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European Journal of Law Reform


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Issue 3-4, 2011 Expand all abstracts

Ingeborg Schwenzer
Dr. iur (Freiburg, Germany), LL.M. (Berkeley, USA), Professor for Private Law, University of Basel, Switzerland.

    Le droit uniforme de l’OHADA réglemente quelques contrats spéciaux des affaires: le bail; le courtage; la commission; le mandat de l’agent commercial; la société commerciale; le transport des marchandises par route; la vente commerciale. Hormis la société commerciale, seule la vente entre commerçants est longuement régie par 87 Arts. de l’acte uniforme relatif au droit commercial général (AUDCG) dans tous les détails de sa formation, son exécution, son dénouement. L’intérêt du législateur OHADA pour ce contrat se comprend pour, soit plusieurs raisons.


Joseph Issa Sayegh
Docteur en droit, ancien Professeur aux Universités de Dakar (Sénégal), de Nice (France) et d’Abidjan (Cote d’Ivoire).

    This paper will make the case for more widespread African adherence to the United Nations Convention on the International Sale of Goods, 1980 (“CISG”) on the ground that it represents an effort through the United Nations system to make available harmonised rules on the international sale of goods which are intended to have an international and universal reach. The paper begins with an introduction which briefly examines the origins of CISG and proceeds to discuss the relevance of CISG to Africa. It ends with a recommendation to African States to accede to, or ratify, the Convention.


S.K. Date-Bah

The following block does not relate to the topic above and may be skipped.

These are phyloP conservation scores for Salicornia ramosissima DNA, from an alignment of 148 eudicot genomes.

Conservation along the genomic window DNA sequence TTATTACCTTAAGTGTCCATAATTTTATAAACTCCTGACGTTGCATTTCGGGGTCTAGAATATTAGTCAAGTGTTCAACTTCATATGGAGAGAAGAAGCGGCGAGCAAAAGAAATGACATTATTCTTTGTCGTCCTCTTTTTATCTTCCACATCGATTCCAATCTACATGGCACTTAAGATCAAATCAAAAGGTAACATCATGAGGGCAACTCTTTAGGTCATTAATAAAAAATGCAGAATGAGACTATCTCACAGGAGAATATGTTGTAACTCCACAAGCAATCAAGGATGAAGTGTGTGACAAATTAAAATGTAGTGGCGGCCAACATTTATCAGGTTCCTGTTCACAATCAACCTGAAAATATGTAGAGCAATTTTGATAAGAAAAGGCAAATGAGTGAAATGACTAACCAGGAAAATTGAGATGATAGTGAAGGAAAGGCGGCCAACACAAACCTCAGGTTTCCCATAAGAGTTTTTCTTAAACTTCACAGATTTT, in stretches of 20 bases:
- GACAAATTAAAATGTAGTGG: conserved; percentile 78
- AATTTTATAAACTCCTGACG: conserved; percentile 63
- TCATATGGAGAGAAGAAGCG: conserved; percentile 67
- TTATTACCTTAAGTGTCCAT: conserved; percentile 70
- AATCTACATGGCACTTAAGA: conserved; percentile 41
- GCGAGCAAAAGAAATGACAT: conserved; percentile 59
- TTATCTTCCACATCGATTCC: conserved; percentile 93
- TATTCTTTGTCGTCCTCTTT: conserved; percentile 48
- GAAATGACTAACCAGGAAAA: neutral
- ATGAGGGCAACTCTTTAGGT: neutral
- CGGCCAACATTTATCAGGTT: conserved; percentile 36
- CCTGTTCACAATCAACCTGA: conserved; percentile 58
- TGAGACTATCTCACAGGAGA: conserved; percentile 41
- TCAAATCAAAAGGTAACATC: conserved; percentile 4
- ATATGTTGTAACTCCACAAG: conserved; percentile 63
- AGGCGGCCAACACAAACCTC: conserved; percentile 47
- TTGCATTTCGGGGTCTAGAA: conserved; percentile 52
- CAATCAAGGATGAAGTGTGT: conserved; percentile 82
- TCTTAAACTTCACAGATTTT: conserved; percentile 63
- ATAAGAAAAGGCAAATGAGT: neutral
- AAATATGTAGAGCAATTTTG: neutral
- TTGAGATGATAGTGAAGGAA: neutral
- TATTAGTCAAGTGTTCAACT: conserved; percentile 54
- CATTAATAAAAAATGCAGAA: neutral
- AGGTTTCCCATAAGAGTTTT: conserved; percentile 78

LL.B (Ghana), LL.M (Yale), Ph.D (London School of Economics), Professor of law. Justice at the Supreme Court of Ghana.

    When discussing regional and global unification of sales law it seems appropriate to briefly mention the globalisation of trade. The overall development of international trade over the last half century is startling. Although in Fall 2008 and persisting into 2009 there was a sharp decline worldwide – in 2009 alone the drop amounted to 12% –, preliminary figures indicate a strong rebound, with value of trade in 2010 said to expand by 9,5% compared to 2009. WTO figures for 2008 indicate that worldwide merchandise export trade amounted to 15,717 billion USD and worldwide merchandise import trade to 16,127 billion USD. These figures are approximately 100 times more than 45 years ago and more than 10 times the level at the time of the signing of the United Nations Convention on Contracts for the International Sale of Goods (“CISG”) in 1980. The average annual growth from 2000 to 2008 was more than 5% for both exports and imports worldwide. No longer is the highest growth found in North America, Europe and Japan, but instead it is the transition economies from different points of the globe – particularly China, Brazil, Russia and some African countries. Disregarding the figures for 2009, in Africa the annual growth of exports amounted to 18% in 2007 and 28% in 2008, that of imports to 23% in 2007 and to 27% in 2008.